When I read in various historical references about the turbulent period between the 1720s and the American Revolution, I was fascinated to find out that the colonists were relying on smugglers to avoid taxation.  It turns out that many of these smugglers were ‘former’ pirates, some still were and others were hired as privateers, who also had a beef with English authority following the death of Queen Anne and the ascension of the German King George 1st.  As things heated up rum became the currency of America and blockade runners to get both the rum and molasses from islands whom England was at war with…they were trading with the enemy…was a very dangerous thing to be caught doing.  It became clear that these ‘pirates’ had been instrumental to America gaining its independence.

I decided to write a series of historical novels about this.  It made sense that at least some of these pirates would be based in the Bahamas; we know for a fact that government authorized wreckers were there, helping themselves to the cargo of ships who foundered coming through the Bahamas channel for a large take of the prize.

Looking at pirate history, two very colorful characters active in the Bahamas at the end of what is called the golden age of piracy were Anne Bonny and Mary Read.  While most pirates died violent deaths, history tells us that these women both had children, presumably by Jack Rackham.  The numerous stories about Anne Bonny and Mary Read told over the past 300 years for the most part agree with each other, and so for the purpose of my story having the next generation of pirates be from be fierce, swashbuckling pirate mothers, they fit very nicely.

The first of my book series, then, Pirates of the Bahamas, was published just over a year ago.  It begins the history of the pirate influences leading up to the America revolution as experienced by these two children.  In the first book of the series we are introduced to them when they are in their 20’s, and this book is also considered a historical romance as well as historical adventure.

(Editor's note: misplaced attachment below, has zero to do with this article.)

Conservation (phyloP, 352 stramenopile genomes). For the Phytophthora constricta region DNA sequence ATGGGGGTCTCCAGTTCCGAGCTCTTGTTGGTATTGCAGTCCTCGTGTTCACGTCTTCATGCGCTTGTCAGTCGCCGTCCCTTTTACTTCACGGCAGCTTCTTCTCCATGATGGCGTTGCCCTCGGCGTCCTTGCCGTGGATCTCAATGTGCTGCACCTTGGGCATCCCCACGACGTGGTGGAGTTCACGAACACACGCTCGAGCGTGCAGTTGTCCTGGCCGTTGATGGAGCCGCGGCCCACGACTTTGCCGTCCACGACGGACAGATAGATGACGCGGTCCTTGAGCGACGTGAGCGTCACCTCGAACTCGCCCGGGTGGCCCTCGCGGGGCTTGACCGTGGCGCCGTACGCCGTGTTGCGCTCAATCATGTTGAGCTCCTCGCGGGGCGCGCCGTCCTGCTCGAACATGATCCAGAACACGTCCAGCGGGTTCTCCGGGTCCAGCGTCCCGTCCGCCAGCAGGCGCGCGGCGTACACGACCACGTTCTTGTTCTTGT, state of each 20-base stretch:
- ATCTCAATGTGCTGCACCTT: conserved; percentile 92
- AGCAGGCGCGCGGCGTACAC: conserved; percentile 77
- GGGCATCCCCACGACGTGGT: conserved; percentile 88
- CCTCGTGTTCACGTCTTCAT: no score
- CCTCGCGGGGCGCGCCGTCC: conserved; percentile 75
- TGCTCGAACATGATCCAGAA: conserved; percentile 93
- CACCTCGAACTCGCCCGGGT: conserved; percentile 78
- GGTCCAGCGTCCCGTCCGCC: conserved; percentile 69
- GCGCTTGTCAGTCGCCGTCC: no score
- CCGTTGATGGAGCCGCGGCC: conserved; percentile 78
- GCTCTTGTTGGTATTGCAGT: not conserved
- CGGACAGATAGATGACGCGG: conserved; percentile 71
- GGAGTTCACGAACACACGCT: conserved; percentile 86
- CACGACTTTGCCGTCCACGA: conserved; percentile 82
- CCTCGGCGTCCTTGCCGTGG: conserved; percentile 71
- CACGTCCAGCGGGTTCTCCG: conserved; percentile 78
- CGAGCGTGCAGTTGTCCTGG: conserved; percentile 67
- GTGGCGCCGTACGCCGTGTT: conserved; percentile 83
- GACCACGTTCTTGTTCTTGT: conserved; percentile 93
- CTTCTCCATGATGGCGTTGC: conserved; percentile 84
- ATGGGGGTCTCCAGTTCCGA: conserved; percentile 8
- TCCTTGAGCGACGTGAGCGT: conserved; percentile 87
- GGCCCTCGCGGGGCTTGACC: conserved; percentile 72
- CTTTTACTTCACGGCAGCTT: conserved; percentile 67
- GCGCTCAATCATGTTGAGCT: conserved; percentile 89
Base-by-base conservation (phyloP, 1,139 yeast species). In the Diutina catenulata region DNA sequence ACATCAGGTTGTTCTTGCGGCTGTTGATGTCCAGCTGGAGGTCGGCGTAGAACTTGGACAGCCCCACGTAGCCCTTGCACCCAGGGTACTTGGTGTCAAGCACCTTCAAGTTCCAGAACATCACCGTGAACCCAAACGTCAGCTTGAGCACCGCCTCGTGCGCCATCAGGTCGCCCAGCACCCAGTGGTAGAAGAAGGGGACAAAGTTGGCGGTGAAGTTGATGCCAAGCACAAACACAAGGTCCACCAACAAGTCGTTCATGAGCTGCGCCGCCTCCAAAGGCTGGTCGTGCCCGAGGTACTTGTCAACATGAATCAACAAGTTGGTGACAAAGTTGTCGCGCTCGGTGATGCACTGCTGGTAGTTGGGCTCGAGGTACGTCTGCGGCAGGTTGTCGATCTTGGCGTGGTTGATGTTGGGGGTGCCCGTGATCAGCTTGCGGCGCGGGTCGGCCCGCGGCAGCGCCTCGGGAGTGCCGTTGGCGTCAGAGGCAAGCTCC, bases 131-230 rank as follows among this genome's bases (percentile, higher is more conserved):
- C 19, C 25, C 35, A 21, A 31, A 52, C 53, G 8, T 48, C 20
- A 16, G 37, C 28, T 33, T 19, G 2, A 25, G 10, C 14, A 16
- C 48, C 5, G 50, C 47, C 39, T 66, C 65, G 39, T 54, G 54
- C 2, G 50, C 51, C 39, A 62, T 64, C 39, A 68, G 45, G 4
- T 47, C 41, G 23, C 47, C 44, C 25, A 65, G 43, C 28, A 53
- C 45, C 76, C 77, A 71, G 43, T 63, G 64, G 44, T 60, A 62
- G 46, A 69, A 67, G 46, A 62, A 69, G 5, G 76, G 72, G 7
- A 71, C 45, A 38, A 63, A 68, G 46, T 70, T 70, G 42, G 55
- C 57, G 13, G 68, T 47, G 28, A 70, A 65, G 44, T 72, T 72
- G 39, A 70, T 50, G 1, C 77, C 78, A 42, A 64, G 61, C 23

After Pirates of the Bahamas was published I tossed around the idea of a prequel, to tell the story of how these two women became pirates in the first place.  From the earliest part of my research I learned that just about everything we hear about them was based on A General History of the Pyrates, a book printed in 1724, and the re-telling and elaborations of those stories has given us what is generally accepted as fact today.

I, however, decided to read the original document.  It’s an excellent source material for all of the other pirates, but the parts about Anne Bonny and Mary Read seem to have been just stuck in at the end of the chapter about Jack Rackham.  Unlike the rest of the book, the Bonny and Read parts don’t seem to follow any chronology and are really just a series of anecdotal tales that the author picked up from the witnesses at their trial, some of which even he considered suspect.  The more I read and compared to what is generally accepted, the more I realized that much (in the case of Mary) or most (in the case of Anne) of what we ‘know’ about these women is incorrect.  This new information definitely made the reason for a prequel even more important to me.  I collected stories and as many original documents as I could find and cross referenced them.  Even the most outlandish tale generally has a basis in fact somewhere, so I also dug into those.

What I can tell you right away is that of the two of them, Mary Read was the actual pirate and much of what has been since attributed to Anne Bonny were things Mary actually did.  Anne Bonny was an 18 year of girl who had been drawn to a romanticized ideal, spent no more than 3 months as a pirate, and probably only experienced the horrific aspects of pirate life on the day she was captured.  It does seem to be quite factual, however, that they both enjoyed the company of pirate captain Calico Jack Rackham.

I’ve collected much material on this subject and have been sorting it out against known chronology over the past year.  A wonderful story has emerged, which I am now in the process of writing as a historical adventure novel.  Since this will be giving a historically accurate account of these women pirates, it may also end up being an important work.